It seems that VoIP just crept up overnight and became an instant success. Yet VoIP has been around for a lot longer than many people realize. VoIP stands for Voice over Internet Protocol. It is the ability to transfer audio as data packets over the Internet and to an awaiting computer, VoIP phone, or even to a standard telephone.
The reason that VoIP has gone without vast amounts of regulation is that VoIP is a completely different technology then the telephone system that we have come to know for the past 100 years. Standard telephone is known as PSTN or the Public Switched Telephone Network. It requires the use of Circuit Switching networks connected through wires. Many Federal regulations have been initiated and set in place regarding the use of the PSTN telephone system. However, due to the fact that VoIP is technology based on Packet Switching and is transferred over the Internet, Federal regulations had not been initiated concerning this technology and in fact, the government is in a sense playing catch up to regulate VoIP services and providers.
The need for regulation became apparent when several VoIP users had issues when trying to use the 911 services. Because VoIP does not use landline wires, VoIP is not incorporated with the Public Safety Emergency 911 system. When users call 911 from a landline phone the dispatcher will see a display of the callers location and address. However, when a caller with a VoIP service calls 911 no information is displayed. This is a serious concern. Especially since in critical situations, a 911 call may be made, and then the caller, for whatever reason cannot give any further details, the 911 operators will then typically trace the call and send help. However, with a VoIP service provider, they will not be able to trace the call and send any help to the person who placed the call.
This issue was addressed previously in regards to cellular phones. The FCC had instigated the Enhanced 911 program and by working with cellular networks has been able to initiate technology that will locate on a cellular antennae's signal when a 911 call is placed.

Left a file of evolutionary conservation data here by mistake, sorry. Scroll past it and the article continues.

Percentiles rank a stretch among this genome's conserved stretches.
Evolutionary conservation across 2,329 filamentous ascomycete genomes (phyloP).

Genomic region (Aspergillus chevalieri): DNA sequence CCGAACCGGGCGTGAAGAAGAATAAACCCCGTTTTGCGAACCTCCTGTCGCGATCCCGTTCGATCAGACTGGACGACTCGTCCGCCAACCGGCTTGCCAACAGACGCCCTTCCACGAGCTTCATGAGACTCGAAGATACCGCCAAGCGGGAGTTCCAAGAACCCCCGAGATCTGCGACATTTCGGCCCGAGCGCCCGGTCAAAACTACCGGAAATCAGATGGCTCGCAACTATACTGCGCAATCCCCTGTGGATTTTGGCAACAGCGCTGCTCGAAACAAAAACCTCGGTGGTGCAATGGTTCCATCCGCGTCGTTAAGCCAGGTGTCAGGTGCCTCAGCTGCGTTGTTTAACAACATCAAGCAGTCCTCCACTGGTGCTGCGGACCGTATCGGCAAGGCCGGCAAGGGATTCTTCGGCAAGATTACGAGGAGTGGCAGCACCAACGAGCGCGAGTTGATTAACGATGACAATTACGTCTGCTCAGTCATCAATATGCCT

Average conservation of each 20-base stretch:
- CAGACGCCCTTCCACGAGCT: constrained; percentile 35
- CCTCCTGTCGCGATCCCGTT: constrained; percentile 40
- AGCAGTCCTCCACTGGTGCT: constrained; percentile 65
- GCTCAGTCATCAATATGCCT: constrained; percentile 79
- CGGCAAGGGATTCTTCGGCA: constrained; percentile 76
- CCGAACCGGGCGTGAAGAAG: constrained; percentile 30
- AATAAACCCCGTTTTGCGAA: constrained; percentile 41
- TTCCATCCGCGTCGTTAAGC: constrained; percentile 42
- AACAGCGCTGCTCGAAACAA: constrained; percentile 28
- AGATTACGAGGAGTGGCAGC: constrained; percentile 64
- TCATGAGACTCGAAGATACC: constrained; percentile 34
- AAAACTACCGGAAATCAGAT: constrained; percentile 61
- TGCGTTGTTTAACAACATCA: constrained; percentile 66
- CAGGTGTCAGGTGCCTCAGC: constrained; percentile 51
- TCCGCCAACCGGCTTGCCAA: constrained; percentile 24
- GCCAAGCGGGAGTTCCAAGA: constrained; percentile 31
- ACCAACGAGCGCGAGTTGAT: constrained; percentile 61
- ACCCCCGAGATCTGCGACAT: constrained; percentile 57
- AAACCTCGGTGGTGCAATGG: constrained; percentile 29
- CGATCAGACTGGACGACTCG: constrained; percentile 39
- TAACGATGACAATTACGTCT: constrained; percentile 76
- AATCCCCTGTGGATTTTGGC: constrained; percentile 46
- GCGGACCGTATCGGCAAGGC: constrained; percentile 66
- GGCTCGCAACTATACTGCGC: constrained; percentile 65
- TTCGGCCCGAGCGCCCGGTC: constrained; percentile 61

Currently many VoIP service providers do not offer 911 service, others do offer Enhanced 911 but the system is no where near perfect. It is recommended that VoIP users contact their service providers and find out what steps they need to take to activate and register their information with 911. However, even if a subscriber has their information registered with 911, and places a phone call to 911 away from their residence, the dispatcher will have no way to trace the phone call. It is suggested that VoIP subscribers continue to maintain a landline connection for the sole purpose of using 911. Another suggestion is to carry a mobile phone again for further tracking if an emergency call is needed. If you do need to call 911 from a VoIP phone, you should begin by giving your local information, regarding your location immediately.
The FCC had issued a regulation that all VoIP service providers who did not have their subscribers sign a statement that they were aware of the 911 limitations inherent with VoIP would be cancelled from their VoIP service. However the FCC has issued a continuance to allow more users to sign the statement. Where this issue will ultimately end up is a matter of 'wait and see'. I don't think the government ever expected VoIP to gain in strength and popularity. Currently VoIP services are being offered by not only providers who specialize in VoIP but also mainstream telephone companies are now offering VoIP services and products. Verizon has just released Voice wing- their VoIP service. Even Cingular wireless has started a mobile wireless or VoWiFi service.
It may be a few years before we see all of the issues with VoIP worked out, but undoubtedly most of the resolutions will come about through the FCC, court rulings, and from the government taking a long hard look at the very infrastructure of VoIP and finding its legal place in the midst of a telecommunications system that has remained in tact for nearly 100 years
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